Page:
According to these laws, you cannot take action against an employee because he or she is on disability leave, but you CAN take action for other reasons WHILE the worker is on leave. For example, if an employee has a problem with late attendance or other performance issue, employers can take action if he or she then takes disability or medical leave.

Anti-discrimination laws protect employees from unfair treatment, but the law also recognizes that employers must operate efficiently and profitably. As such, if it is not unreasonable for an employee to attend work on time, you can take disciplinary action, even if he or she needs to take disability leave. 

Some employees mistakenly believe that medical leave can protect them from any type of action from an employer, but this isn’t true. Indeed, if necessary, you can still sack somebody on disability leave, provided your reason for termination has nothing to do with the person’s disability.

Disciplinary action related to an employee’s disability leave

While you cannot take action against somebody because they are on disability leave, you can still tackle an employee who doesn’t follow an agreed company process. For example, the FMLA gives all employees up to 12 weeks unpaid leave each year, but if somebody does not return to work immediately after this (or exceeds this amount in one year), you can take action, even if the employee used the leave because of his or her disability. Similarly, you can ask employees to report their absence in a certain way. If the worker then fails to notify you, you can take disciplinary action.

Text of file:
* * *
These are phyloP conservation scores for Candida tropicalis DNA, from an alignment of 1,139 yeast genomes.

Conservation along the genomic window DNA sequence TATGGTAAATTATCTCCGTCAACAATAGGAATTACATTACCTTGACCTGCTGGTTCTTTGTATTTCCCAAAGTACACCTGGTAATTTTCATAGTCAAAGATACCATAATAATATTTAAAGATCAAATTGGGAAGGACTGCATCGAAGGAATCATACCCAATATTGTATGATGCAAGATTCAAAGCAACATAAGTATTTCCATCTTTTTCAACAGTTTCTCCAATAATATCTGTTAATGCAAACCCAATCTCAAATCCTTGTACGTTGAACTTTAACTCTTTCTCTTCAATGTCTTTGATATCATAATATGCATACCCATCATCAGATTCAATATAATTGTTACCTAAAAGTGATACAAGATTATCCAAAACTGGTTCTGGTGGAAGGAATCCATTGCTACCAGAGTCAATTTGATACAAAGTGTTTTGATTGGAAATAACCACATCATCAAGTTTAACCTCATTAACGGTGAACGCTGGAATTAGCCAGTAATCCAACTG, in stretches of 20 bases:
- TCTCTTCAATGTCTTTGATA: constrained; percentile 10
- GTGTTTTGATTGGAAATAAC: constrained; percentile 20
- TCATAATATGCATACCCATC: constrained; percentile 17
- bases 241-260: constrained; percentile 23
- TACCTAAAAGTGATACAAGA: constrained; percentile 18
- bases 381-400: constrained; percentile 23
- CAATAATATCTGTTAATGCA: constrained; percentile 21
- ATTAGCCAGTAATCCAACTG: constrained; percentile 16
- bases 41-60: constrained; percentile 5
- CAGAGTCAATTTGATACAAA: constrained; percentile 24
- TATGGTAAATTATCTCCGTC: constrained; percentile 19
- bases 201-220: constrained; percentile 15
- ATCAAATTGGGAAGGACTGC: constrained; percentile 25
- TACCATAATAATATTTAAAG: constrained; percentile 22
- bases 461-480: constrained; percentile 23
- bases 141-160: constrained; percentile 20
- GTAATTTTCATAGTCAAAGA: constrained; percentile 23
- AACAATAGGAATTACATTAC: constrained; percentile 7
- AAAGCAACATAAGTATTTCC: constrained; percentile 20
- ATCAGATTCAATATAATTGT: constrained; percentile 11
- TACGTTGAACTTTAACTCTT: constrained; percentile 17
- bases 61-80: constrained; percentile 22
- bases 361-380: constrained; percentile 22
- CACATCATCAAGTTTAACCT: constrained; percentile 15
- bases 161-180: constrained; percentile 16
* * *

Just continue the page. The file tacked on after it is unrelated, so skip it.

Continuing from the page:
In extreme cases, this could mean that you sack somebody on disability leave. If you exhaust every attempt to speak to the employee, and he or she does not contact you for several weeks, you could terminate the employment contract. In this case, the reason for termination is misconduct for breach of contract.

Advice for employers

In all cases, a judge would expect you to prove that you have closely followed your internal processes. You must also prove that you have treated the employee consistently and fairly, and he or she has had enough opportunities to correct a problem.

As such, during any disciplinary case, employers should:

  • Document every discussion and share a copy with the worker
  • Give the employee an opportunity to ask questions at every stage
  • Continually check whether the employee understands what you have said
  • Refer back to company policy at regular intervals

Ideally, employers should work hard to resolve the situation with the employee. In complex cases, it’s a good idea to talk to a corporate lawyer for more advice.

American businesses lose millions of working days every year to disability leave. While legislation makes sure employers treat disabled workers fairly, it’s important to note that you can still sack somebody on disability leave if the situation warrants this action.